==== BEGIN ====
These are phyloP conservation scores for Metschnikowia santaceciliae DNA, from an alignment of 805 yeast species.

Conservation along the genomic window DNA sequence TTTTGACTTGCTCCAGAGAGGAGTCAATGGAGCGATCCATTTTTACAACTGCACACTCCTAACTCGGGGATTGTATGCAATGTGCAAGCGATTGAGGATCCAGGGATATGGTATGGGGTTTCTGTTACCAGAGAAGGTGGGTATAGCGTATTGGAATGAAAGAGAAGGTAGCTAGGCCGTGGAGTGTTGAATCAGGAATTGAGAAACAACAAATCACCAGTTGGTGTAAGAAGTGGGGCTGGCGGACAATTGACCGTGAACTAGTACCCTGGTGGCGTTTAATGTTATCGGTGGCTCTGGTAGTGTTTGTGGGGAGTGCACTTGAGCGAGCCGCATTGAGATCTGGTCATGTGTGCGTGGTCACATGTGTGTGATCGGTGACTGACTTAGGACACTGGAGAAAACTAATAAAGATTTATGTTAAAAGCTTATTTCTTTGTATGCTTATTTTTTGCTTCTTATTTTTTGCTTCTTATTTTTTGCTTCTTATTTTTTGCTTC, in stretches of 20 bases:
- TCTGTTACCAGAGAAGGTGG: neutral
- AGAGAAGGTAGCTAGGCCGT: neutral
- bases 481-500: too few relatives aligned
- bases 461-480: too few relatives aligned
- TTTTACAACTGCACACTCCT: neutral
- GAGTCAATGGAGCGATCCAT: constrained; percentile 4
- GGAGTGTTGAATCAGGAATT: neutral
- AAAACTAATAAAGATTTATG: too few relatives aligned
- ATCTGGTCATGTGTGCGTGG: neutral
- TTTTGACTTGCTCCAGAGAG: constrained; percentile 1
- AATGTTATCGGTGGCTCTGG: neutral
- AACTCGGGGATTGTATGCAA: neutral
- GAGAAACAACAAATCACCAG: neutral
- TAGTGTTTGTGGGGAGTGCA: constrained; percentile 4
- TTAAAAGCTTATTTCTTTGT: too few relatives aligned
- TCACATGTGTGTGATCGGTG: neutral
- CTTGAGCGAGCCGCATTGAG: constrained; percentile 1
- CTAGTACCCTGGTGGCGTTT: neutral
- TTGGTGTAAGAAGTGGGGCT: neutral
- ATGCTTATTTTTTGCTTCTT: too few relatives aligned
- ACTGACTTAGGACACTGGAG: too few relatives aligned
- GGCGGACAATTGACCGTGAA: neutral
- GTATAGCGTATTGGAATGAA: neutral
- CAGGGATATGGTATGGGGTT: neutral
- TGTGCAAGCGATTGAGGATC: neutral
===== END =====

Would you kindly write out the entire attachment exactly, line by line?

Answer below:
These are phyloP conservation scores for Metschnikowia santaceciliae DNA, from an alignment of 805 yeast species.

Conservation along the genomic window DNA sequence TTTTGACTTGCTCCAGAGAGGAGTCAATGGAGCGATCCATTTTTACAACTGCACACTCCTAACTCGGGGATTGTATGCAATGTGCAAGCGATTGAGGATCCAGGGATATGGTATGGGGTTTCTGTTACCAGAGAAGGTGGGTATAGCGTATTGGAATGAAAGAGAAGGTAGCTAGGCCGTGGAGTGTTGAATCAGGAATTGAGAAACAACAAATCACCAGTTGGTGTAAGAAGTGGGGCTGGCGGACAATTGACCGTGAACTAGTACCCTGGTGGCGTTTAATGTTATCGGTGGCTCTGGTAGTGTTTGTGGGGAGTGCACTTGAGCGAGCCGCATTGAGATCTGGTCATGTGTGCGTGGTCACATGTGTGTGATCGGTGACTGACTTAGGACACTGGAGAAAACTAATAAAGATTTATGTTAAAAGCTTATTTCTTTGTATGCTTATTTTTTGCTTCTTATTTTTTGCTTCTTATTTTTTGCTTCTTATTTTTTGCTTC, in stretches of 20 bases:
- TCTGTTACCAGAGAAGGTGG: neutral
- AGAGAAGGTAGCTAGGCCGT: neutral
- bases 481-500: too few relatives aligned
- bases 461-480: too few relatives aligned
- TTTTACAACTGCACACTCCT: neutral
- GAGTCAATGGAGCGATCCAT: constrained; percentile 4
- GGAGTGTTGAATCAGGAATT: neutral
- AAAACTAATAAAGATTTATG: too few relatives aligned
- ATCTGGTCATGTGTGCGTGG: neutral
- TTTTGACTTGCTCCAGAGAG: constrained; percentile 1
- AATGTTATCGGTGGCTCTGG: neutral
- AACTCGGGGATTGTATGCAA: neutral
- GAGAAACAACAAATCACCAG: neutral
- TAGTGTTTGTGGGGAGTGCA: constrained; percentile 4
- TTAAAAGCTTATTTCTTTGT: too few relatives aligned
- TCACATGTGTGTGATCGGTG: neutral
- CTTGAGCGAGCCGCATTGAG: constrained; percentile 1
- CTAGTACCCTGGTGGCGTTT: neutral
- TTGGTGTAAGAAGTGGGGCT: neutral
- ATGCTTATTTTTTGCTTCTT: too few relatives aligned
- ACTGACTTAGGACACTGGAG: too few relatives aligned
- GGCGGACAATTGACCGTGAA: neutral
- GTATAGCGTATTGGAATGAA: neutral
- CAGGGATATGGTATGGGGTT: neutral
- TGTGCAAGCGATTGAGGATC: neutral